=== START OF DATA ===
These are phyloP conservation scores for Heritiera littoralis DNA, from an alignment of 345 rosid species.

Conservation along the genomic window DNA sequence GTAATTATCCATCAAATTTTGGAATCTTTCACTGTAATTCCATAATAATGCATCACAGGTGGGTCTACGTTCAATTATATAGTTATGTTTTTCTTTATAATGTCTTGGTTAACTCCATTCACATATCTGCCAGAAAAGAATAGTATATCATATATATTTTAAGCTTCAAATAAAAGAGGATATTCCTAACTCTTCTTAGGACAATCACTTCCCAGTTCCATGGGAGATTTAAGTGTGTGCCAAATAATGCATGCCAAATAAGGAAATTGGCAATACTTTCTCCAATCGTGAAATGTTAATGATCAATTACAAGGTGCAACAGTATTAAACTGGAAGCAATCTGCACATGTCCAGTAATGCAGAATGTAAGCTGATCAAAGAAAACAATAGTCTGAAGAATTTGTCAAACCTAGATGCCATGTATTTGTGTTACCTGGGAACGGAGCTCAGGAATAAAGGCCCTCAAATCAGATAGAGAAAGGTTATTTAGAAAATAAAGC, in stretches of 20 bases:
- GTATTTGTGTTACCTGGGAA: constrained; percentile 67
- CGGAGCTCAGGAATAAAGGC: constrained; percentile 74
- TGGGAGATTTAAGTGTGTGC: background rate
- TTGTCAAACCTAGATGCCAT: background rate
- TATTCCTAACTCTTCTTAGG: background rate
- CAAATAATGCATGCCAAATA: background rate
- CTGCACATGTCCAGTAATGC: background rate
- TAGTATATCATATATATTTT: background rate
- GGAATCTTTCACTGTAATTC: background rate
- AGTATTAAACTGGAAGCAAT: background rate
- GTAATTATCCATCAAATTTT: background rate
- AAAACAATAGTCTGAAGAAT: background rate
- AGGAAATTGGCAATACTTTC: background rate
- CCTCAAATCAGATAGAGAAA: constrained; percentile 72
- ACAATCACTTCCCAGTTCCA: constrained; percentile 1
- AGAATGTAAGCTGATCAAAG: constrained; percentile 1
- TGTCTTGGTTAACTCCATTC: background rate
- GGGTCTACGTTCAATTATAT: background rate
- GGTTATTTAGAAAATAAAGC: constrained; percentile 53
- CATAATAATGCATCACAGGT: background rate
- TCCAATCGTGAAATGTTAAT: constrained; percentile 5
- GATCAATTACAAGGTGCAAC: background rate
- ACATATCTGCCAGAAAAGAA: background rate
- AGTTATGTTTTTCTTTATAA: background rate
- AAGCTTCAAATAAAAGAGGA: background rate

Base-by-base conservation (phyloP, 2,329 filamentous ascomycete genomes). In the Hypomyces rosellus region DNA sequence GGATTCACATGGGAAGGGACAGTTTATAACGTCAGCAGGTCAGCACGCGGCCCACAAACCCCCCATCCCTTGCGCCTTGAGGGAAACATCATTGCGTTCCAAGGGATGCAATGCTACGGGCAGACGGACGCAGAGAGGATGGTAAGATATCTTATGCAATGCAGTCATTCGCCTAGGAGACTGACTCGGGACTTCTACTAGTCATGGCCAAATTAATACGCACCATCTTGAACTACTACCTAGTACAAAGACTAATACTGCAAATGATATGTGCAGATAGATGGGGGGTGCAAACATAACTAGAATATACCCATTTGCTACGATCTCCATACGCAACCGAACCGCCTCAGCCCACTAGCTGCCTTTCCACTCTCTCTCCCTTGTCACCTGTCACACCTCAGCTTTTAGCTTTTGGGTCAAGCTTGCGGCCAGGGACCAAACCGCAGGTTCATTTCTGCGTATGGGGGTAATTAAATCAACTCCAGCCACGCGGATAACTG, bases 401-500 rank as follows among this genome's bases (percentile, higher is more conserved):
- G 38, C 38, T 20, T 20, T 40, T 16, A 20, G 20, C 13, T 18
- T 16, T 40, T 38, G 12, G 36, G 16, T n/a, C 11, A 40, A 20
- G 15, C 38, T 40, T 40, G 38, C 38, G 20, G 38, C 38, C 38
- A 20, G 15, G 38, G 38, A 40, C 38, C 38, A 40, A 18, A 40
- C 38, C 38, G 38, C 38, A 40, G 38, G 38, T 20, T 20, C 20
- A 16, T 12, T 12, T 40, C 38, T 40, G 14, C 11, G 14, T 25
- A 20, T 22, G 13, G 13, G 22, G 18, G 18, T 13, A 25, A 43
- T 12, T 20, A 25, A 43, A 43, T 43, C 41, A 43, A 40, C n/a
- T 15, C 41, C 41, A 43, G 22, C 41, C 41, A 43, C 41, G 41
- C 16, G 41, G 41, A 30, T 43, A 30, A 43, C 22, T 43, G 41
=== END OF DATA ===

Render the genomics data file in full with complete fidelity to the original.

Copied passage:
These are phyloP conservation scores for Heritiera littoralis DNA, from an alignment of 345 rosid species.

Conservation along the genomic window DNA sequence GTAATTATCCATCAAATTTTGGAATCTTTCACTGTAATTCCATAATAATGCATCACAGGTGGGTCTACGTTCAATTATATAGTTATGTTTTTCTTTATAATGTCTTGGTTAACTCCATTCACATATCTGCCAGAAAAGAATAGTATATCATATATATTTTAAGCTTCAAATAAAAGAGGATATTCCTAACTCTTCTTAGGACAATCACTTCCCAGTTCCATGGGAGATTTAAGTGTGTGCCAAATAATGCATGCCAAATAAGGAAATTGGCAATACTTTCTCCAATCGTGAAATGTTAATGATCAATTACAAGGTGCAACAGTATTAAACTGGAAGCAATCTGCACATGTCCAGTAATGCAGAATGTAAGCTGATCAAAGAAAACAATAGTCTGAAGAATTTGTCAAACCTAGATGCCATGTATTTGTGTTACCTGGGAACGGAGCTCAGGAATAAAGGCCCTCAAATCAGATAGAGAAAGGTTATTTAGAAAATAAAGC, in stretches of 20 bases:
- GTATTTGTGTTACCTGGGAA: constrained; percentile 67
- CGGAGCTCAGGAATAAAGGC: constrained; percentile 74
- TGGGAGATTTAAGTGTGTGC: background rate
- TTGTCAAACCTAGATGCCAT: background rate
- TATTCCTAACTCTTCTTAGG: background rate
- CAAATAATGCATGCCAAATA: background rate
- CTGCACATGTCCAGTAATGC: background rate
- TAGTATATCATATATATTTT: background rate
- GGAATCTTTCACTGTAATTC: background rate
- AGTATTAAACTGGAAGCAAT: background rate
- GTAATTATCCATCAAATTTT: background rate
- AAAACAATAGTCTGAAGAAT: background rate
- AGGAAATTGGCAATACTTTC: background rate
- CCTCAAATCAGATAGAGAAA: constrained; percentile 72
- ACAATCACTTCCCAGTTCCA: constrained; percentile 1
- AGAATGTAAGCTGATCAAAG: constrained; percentile 1
- TGTCTTGGTTAACTCCATTC: background rate
- GGGTCTACGTTCAATTATAT: background rate
- GGTTATTTAGAAAATAAAGC: constrained; percentile 53
- CATAATAATGCATCACAGGT: background rate
- TCCAATCGTGAAATGTTAAT: constrained; percentile 5
- GATCAATTACAAGGTGCAAC: background rate
- ACATATCTGCCAGAAAAGAA: background rate
- AGTTATGTTTTTCTTTATAA: background rate
- AAGCTTCAAATAAAAGAGGA: background rate

Base-by-base conservation (phyloP, 2,329 filamentous ascomycete genomes). In the Hypomyces rosellus region DNA sequence GGATTCACATGGGAAGGGACAGTTTATAACGTCAGCAGGTCAGCACGCGGCCCACAAACCCCCCATCCCTTGCGCCTTGAGGGAAACATCATTGCGTTCCAAGGGATGCAATGCTACGGGCAGACGGACGCAGAGAGGATGGTAAGATATCTTATGCAATGCAGTCATTCGCCTAGGAGACTGACTCGGGACTTCTACTAGTCATGGCCAAATTAATACGCACCATCTTGAACTACTACCTAGTACAAAGACTAATACTGCAAATGATATGTGCAGATAGATGGGGGGTGCAAACATAACTAGAATATACCCATTTGCTACGATCTCCATACGCAACCGAACCGCCTCAGCCCACTAGCTGCCTTTCCACTCTCTCTCCCTTGTCACCTGTCACACCTCAGCTTTTAGCTTTTGGGTCAAGCTTGCGGCCAGGGACCAAACCGCAGGTTCATTTCTGCGTATGGGGGTAATTAAATCAACTCCAGCCACGCGGATAACTG, bases 401-500 rank as follows among this genome's bases (percentile, higher is more conserved):
- G 38, C 38, T 20, T 20, T 40, T 16, A 20, G 20, C 13, T 18
- T 16, T 40, T 38, G 12, G 36, G 16, T n/a, C 11, A 40, A 20
- G 15, C 38, T 40, T 40, G 38, C 38, G 20, G 38, C 38, C 38
- A 20, G 15, G 38, G 38, A 40, C 38, C 38, A 40, A 18, A 40
- C 38, C 38, G 38, C 38, A 40, G 38, G 38, T 20, T 20, C 20
- A 16, T 12, T 12, T 40, C 38, T 40, G 14, C 11, G 14, T 25
- A 20, T 22, G 13, G 13, G 22, G 18, G 18, T 13, A 25, A 43
- T 12, T 20, A 25, A 43, A 43, T 43, C 41, A 43, A 40, C n/a
- T 15, C 41, C 41, A 43, G 22, C 41, C 41, A 43, C 41, G 41
- C 16, G 41, G 41, A 30, T 43, A 30, A 43, C 22, T 43, G 41